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How to create Geometry data from Easting and Northing points??
Question

Hi All,
I currently doing some experimenting with SQL Server 2008 and the new FDO SQL Server Spatial driver with Open Source MapGuide.
I have a table of Easting and Northing points, that I wish to convert and insert into a Geometry field, that I have created. I have found a couple of queries on the web, which do this but when I then try to create a layer, from the new geometry data, it either can't read the geometry field, or thinks that there is no data.
I just want to make sure that I have been creating the geometry data correctly, from the easting and northing points.
I have been using the following query:UPDATE TestPoints
SET [Geometry] = GEOMETRY:TGeomFromText('POINT(' + CAST(Easting AS VARCHAR(10)) + ' ' + CAST(Northing AS VARCHAR(10)) + ')', 0)
(Easting and Northing are the two fields with the TestPoints table).
Does anyone know if I am on the right lines with this, or if I am going off in completely the wrong direction??
Any info is greatly appreciated
Thanks,
BevTuesday, September 9, 2008 2:04 PM
Answers

A couple of points:
What you've written appears to be syntactically correct (apart from the smiley, that is!), to create a geometry point at the given Easting and Northing coordinates, BUT you are using SRID 0 (the last parameter supplied to the method)). This means that the given coordinate values are not defined in any given spatial reference system. So, the above code will let you create a geometry point at coordinates (40,20)  but where is this on Earth? It's 40 somethings from somewhere, and 20 somethings from somewhere else, but who knows where?
When using the geometry datatype to store coordinates from a projected coordinate system, you must always supply the EPSG SRID corresponding to the spatial reference system from which they were obtained. So, if these are UK National Grid coordinates, use 27700. If they are UTM zone 35N, use 20135. That is what makes them relate to a given place on the Earth.
Also, you may find it easier to use the Point() method  it has slightly simply syntax nad you can do away with all that CASTing:
Code SnippetUPDATE TestPoints
SET [Geometry] = geometry::Point(latitude, longitude, srid)
(Also  is there something up with the forums today  I had to refresh three times before I could submit this post...)Tuesday, September 9, 2008 2:35 PMAnswerer
All replies

A couple of points:
What you've written appears to be syntactically correct (apart from the smiley, that is!), to create a geometry point at the given Easting and Northing coordinates, BUT you are using SRID 0 (the last parameter supplied to the method)). This means that the given coordinate values are not defined in any given spatial reference system. So, the above code will let you create a geometry point at coordinates (40,20)  but where is this on Earth? It's 40 somethings from somewhere, and 20 somethings from somewhere else, but who knows where?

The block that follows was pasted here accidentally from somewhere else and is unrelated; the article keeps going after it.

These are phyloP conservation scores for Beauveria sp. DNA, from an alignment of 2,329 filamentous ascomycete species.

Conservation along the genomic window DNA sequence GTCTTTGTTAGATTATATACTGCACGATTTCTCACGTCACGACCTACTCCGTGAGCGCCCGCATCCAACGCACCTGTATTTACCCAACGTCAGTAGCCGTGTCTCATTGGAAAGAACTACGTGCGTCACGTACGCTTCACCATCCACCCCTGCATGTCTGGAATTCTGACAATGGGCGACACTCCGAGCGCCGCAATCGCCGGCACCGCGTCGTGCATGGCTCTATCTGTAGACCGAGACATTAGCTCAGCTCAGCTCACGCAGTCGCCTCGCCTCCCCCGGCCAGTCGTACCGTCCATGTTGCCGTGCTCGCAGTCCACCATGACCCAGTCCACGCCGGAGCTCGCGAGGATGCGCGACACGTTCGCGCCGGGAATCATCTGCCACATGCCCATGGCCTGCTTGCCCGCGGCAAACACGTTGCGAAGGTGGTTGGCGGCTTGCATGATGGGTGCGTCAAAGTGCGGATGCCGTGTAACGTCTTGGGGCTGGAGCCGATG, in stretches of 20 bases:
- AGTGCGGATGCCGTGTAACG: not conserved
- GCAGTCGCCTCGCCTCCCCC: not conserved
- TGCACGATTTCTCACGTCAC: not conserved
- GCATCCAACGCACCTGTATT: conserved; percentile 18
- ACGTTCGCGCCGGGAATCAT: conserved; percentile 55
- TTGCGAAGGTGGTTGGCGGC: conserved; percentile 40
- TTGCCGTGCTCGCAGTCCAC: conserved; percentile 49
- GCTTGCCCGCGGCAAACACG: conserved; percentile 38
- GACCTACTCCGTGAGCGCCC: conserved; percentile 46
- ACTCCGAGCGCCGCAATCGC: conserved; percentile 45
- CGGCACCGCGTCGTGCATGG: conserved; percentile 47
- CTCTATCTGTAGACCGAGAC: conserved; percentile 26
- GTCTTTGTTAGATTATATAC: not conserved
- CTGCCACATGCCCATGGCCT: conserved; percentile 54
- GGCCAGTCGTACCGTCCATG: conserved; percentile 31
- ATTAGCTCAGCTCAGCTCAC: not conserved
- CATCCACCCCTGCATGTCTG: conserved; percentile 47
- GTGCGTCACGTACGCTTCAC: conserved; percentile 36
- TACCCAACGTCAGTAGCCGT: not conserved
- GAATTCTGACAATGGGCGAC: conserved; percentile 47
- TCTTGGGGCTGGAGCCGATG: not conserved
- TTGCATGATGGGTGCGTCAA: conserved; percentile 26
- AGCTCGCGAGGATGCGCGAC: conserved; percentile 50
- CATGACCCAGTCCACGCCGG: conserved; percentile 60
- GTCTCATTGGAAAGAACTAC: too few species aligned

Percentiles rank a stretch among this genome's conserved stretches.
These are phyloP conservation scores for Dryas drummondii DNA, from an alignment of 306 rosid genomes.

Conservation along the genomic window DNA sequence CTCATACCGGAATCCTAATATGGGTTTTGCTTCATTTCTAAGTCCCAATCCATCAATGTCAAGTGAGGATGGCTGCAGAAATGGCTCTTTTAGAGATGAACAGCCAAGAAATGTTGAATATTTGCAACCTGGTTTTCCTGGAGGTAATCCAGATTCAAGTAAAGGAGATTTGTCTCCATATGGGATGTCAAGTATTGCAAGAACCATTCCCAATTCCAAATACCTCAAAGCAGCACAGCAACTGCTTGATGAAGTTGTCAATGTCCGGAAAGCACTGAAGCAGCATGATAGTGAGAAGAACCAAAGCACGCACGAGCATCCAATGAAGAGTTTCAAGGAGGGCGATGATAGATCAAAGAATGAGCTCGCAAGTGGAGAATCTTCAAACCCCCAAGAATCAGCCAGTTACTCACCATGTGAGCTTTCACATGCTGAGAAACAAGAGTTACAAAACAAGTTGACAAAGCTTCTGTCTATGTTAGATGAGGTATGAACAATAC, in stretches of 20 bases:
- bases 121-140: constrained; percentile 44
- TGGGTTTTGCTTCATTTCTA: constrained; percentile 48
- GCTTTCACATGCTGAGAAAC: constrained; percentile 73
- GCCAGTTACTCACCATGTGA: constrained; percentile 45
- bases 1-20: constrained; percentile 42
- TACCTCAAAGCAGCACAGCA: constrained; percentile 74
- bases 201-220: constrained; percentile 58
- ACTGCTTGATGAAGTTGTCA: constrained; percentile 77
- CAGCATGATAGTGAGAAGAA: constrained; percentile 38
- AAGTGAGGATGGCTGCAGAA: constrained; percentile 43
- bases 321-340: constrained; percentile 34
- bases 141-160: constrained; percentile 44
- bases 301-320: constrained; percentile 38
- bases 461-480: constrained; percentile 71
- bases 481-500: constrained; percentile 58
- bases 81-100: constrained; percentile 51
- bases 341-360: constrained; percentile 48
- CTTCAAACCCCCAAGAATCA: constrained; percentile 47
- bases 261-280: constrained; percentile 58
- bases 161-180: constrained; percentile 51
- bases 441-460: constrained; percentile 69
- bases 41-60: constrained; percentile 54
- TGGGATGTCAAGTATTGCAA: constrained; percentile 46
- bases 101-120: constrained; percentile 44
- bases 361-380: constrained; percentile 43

When using the geometry datatype to store coordinates from a projected coordinate system, you must always supply the EPSG SRID corresponding to the spatial reference system from which they were obtained. So, if these are UK National Grid coordinates, use 27700. If they are UTM zone 35N, use 20135. That is what makes them relate to a given place on the Earth.
Also, you may find it easier to use the Point() method  it has slightly simply syntax nad you can do away with all that CASTing:
Code SnippetUPDATE TestPoints
SET [Geometry] = geometry::Point(latitude, longitude, srid)
(Also  is there something up with the forums today  I had to refresh three times before I could submit this post...)Tuesday, September 9, 2008 2:35 PMAnswerer 
"When using the geometry datatype to store coordinates from a projected coordinate system, you must always supply the EPSG SRID corresponding to the spatial reference system from which they were obtained."
This is not correct. It's always good practice to specify the SRID, but only the geography type requires you to specify a valid SRID. For the geometry type its nothing more than some metadata and could technically be seen as an extra column. For geography however the SRID affects several of the spatial functions like distance, area etc...
Wednesday, September 10, 2008 3:56 AMAnswerer 
Sorry  "When using the geometry datatype to store coordinates from a projected coordinate system, you SHOULD always supply the EPSG SRID corresponding to the spatial reference system from which they were obtained."Wednesday, September 10, 2008 7:44 AMAnswerer